HUGE score yesterday at the Tampa Rare Fruit Council meeting....Andrew gave me a few of his huge Purple Possum passion fruits...I ate a ripe one today....wonderful sweet tangy flavor despite being scentless from the outside. A member was selling VERY generous bags of an EXTREMELY aromatic yellow one for just $1 as he was trying to get rid of them...his 5 year old vine makes 2000 fruits per year! I ate an unripe one...very tangy, wonderful flavor...I am certain that when wrinkled and ripe they will be heavenly. I'll eat a few but save and share and sow lots of seeds.
Cracker earned his keep first thing today...when I let him out to do his business he IMMEDIATELY cornered that pesky new female Muscovy duck who's been coming and going......they wreak HAVOC to a garden in minutes so this was NOT good. I caught her easily with his help, grabbed the scissors and trimmed her wings, and put her back in the south bed. Now I've noticed a female on a nest in the central duck pen! One reason I want to find a home for all these feral cats is they've killed 17 ducklings here the last year! I have way too many males, so time to man up again and slaughter and cook and freeze 2-3 more. Life on an urban farm is always interesting!
There are SO MANY "foodisms" these days, at times as dogmatic as any religion I've ever encountered. Under NO circumstance are we to eat: soy, meat, dairy, eggs, legumes, ANYTHING cooked, wheat or ANY whole grain, carbs, nightshades, etc. Mercola and others say NO or VERY few fresh fruits, others insist that humans are physiologically fruitarians (tell that to the Innuits!) Others insist that we are herbivores (again, tell that to the Innuits) even though our physiology is a near exact match to the great apes who are true omnivores who eat leaves, roots, nuts, eggs and baby birds and vast numbers of taurine-rich termites and other insects daily. Chimpanzees actively hunt monkeys. Even the Bonobos eat meat now and then. True herbivores, like cows, deer, goats, pandas, sloths have (often) chambered stomachs harboring cellulose-digesting bacteria thriving in stomach juices with a much higher pH than seen in omnivores and carnivores). I've encountered anti-wheat folks who insist that we simply can't digest wheat even though bread has been the Staff of Life for many centuries....some anti-wheat folks say that humans settling down to RAISE grain is what led to organized warfare...but ants and chimpanzees routinely have what can only be seen as organized warfare to acquire territory, food, females and to commit infanticide. I've had "raw foodies" (whose appearance was hardly the vision of fitness and good health) TELL me how I should be eating at gatherings, which to me is both intrusive and rude....I can't imagine telling a vegan at a potluck, "Hey, you SHOULD eat this chunk of chicken, you NEED the taurine! I know your body better than you do!". If I listened collectively to all these "isms" the only thing I could eat is rocks! Then no doubt some New Ager would tell me that they have spirits! Geesh! Like I chatted on FB last night with a vibrantly healthy vegan friend who thrives on wheat products and even makes her own seitan from scratch, "you just can't win!" Since I fare poorly as vegetarian and vegan but THRIVE as a light omnivore trying to raise my own meat animals in very nice conditions before their demise to avoid buying factory farm meat, I'll continue to eat this way without telling others it is the ONLY way that a person should eat. I wish some folks would just chill, eat how THEY want to eat, and mind their own business.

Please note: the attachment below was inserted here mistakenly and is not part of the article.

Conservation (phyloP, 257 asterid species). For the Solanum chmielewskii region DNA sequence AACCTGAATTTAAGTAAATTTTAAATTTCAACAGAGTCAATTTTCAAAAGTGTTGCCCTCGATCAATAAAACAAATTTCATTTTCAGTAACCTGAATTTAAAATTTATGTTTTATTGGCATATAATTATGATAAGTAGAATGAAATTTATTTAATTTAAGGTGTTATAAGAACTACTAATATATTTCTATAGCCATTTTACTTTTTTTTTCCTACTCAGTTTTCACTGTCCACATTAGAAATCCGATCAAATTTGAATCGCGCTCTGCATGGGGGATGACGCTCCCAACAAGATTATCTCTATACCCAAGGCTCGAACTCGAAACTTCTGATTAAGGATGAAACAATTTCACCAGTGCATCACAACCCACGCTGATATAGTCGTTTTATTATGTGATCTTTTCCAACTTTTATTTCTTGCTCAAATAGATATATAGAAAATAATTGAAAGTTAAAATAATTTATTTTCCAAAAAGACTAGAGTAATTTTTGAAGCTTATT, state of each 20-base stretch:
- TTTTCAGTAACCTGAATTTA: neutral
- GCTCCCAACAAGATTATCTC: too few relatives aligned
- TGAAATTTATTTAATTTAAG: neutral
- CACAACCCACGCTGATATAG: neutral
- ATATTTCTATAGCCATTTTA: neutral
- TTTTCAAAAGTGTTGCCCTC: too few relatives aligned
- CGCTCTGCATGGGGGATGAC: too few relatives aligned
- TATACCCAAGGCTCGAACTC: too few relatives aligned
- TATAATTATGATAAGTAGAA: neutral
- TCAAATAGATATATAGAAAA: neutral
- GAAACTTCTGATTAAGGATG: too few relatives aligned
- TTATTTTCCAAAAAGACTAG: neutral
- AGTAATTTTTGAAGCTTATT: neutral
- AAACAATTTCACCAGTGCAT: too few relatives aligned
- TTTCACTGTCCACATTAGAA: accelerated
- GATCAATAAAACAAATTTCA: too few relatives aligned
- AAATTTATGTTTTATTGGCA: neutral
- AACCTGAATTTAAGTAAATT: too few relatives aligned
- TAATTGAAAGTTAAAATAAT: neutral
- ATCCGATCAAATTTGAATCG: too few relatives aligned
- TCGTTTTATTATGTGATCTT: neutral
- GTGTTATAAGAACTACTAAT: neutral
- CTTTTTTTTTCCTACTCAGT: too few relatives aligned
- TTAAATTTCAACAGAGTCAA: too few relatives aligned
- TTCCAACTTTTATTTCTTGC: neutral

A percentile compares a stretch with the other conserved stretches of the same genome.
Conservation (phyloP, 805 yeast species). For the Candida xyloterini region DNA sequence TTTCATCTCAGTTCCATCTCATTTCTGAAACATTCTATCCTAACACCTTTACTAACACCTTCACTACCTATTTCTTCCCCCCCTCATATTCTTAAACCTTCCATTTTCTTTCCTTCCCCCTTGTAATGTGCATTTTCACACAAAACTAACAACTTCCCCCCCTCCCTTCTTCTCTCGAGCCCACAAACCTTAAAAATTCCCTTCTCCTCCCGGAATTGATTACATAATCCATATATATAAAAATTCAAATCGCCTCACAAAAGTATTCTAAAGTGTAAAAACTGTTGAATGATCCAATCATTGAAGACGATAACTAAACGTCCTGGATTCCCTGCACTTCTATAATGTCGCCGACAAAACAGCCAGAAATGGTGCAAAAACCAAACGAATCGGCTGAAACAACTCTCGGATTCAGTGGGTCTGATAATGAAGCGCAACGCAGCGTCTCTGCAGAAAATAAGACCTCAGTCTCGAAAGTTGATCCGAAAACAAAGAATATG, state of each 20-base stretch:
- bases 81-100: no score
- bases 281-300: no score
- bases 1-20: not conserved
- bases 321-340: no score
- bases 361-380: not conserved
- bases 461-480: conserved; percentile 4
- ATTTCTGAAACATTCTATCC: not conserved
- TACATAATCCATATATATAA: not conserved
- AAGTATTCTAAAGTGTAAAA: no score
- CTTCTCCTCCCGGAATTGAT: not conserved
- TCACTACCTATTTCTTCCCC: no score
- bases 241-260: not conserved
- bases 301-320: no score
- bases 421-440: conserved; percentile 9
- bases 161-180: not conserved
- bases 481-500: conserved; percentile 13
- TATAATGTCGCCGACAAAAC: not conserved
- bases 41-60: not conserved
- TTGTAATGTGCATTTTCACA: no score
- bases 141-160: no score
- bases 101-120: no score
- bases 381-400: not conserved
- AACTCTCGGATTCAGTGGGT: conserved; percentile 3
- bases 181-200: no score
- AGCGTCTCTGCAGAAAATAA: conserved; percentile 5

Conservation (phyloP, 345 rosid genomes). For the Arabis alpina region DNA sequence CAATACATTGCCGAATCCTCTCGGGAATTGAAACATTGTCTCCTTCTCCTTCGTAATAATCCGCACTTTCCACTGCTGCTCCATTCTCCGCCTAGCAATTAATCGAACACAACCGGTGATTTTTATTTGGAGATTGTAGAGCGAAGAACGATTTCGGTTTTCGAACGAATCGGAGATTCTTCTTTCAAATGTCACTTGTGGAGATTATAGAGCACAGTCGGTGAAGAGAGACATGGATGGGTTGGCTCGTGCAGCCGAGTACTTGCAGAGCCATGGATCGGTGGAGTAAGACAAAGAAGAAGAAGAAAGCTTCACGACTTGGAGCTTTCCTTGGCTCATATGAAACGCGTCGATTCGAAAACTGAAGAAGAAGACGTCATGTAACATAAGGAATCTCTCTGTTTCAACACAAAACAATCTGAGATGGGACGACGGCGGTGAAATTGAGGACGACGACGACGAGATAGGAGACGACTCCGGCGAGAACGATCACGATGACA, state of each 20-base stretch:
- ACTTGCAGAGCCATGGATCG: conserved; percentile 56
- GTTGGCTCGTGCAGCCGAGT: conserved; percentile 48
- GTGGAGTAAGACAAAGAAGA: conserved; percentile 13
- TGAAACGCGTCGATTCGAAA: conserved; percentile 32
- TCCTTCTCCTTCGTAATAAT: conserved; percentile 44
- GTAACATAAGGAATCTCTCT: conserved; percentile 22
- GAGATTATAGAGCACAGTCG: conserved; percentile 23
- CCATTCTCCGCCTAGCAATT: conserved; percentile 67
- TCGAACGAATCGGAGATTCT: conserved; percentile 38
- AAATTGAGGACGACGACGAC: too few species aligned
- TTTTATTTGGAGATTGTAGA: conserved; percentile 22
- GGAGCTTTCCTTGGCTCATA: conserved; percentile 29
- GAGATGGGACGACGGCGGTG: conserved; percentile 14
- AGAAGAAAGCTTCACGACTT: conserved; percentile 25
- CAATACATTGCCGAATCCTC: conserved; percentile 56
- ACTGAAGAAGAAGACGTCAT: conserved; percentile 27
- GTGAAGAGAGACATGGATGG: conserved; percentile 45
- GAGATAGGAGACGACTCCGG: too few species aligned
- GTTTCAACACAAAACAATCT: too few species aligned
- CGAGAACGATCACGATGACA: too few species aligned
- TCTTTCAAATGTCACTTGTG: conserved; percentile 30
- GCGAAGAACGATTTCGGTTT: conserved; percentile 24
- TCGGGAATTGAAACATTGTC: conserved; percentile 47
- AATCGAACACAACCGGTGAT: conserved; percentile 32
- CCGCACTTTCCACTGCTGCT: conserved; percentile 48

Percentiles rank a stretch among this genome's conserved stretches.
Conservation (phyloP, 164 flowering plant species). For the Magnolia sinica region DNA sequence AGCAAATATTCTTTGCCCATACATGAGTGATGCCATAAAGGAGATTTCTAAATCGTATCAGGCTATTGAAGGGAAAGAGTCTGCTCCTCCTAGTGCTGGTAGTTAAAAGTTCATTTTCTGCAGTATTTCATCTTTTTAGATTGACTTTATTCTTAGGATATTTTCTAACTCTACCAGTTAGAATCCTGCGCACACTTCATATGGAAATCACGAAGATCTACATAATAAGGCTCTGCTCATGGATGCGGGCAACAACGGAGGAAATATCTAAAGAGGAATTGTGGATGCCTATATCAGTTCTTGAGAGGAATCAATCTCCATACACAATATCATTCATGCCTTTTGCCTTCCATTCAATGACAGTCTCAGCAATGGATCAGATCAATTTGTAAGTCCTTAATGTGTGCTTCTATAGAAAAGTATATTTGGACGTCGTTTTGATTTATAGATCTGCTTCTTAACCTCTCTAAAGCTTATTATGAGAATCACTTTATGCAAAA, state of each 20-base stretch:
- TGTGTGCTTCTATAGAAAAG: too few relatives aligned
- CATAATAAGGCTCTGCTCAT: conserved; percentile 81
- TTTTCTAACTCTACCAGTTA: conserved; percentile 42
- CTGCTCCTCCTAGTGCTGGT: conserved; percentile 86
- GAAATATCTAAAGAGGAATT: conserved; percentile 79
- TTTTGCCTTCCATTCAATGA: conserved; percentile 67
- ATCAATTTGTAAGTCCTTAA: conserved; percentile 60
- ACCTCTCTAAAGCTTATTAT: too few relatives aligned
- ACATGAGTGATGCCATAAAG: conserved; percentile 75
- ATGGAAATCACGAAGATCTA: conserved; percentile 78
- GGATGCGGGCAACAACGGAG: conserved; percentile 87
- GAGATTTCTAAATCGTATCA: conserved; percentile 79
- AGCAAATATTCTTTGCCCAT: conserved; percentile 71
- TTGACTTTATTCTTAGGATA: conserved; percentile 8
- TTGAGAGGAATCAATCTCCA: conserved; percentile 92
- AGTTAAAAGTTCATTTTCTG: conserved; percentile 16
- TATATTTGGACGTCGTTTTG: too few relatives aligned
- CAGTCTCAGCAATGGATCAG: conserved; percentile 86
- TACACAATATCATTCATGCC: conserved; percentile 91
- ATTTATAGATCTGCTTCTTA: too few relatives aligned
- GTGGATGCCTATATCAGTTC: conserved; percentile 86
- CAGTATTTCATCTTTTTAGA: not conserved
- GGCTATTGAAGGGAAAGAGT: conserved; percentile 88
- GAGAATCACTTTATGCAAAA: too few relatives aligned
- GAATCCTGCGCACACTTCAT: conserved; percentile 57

Sunday, January 6, 2013
Two very different brassicas keep evolving in two of my baby pool gardens as the plants reseed each spring....I THINK that they both began as either Appin or Purple Kosaitai. One has evolved a long thick CRUNCHY leaf rib that makes for delightful eating raw, the other has evolved a short broad leaf with a very wide and crunchy fan-shaped leaf stem reminiscent of Chinese cabbage. Each spring they flower, shed seeds that germinate the following autumn but that always become a some what different yet desirable veggie!
As I purge my home and yard of excess scavenged items, one technique is proving very effective......USING things that have been stored here and there. In this case two fence posts have done wonders to add some order to my often messy kitchen garden. Raking pine needles from Theresa's yard as Bill did for years added a nice fu-fu touch to the formerly VERY informal pathways lined only with seed starting trays.
After looking at MANY options I've decided that a large spa shell would be best for me to make an all-natural wading pool. If anyone knows of one that needs a home please let me know. I have a Honda Accord so I'd have to make arrangements with a friend with a truck. Thanks in advance!
Saturday, January 5, 2013
How do people who rely on deceit to make their opulent incomes live with themselves?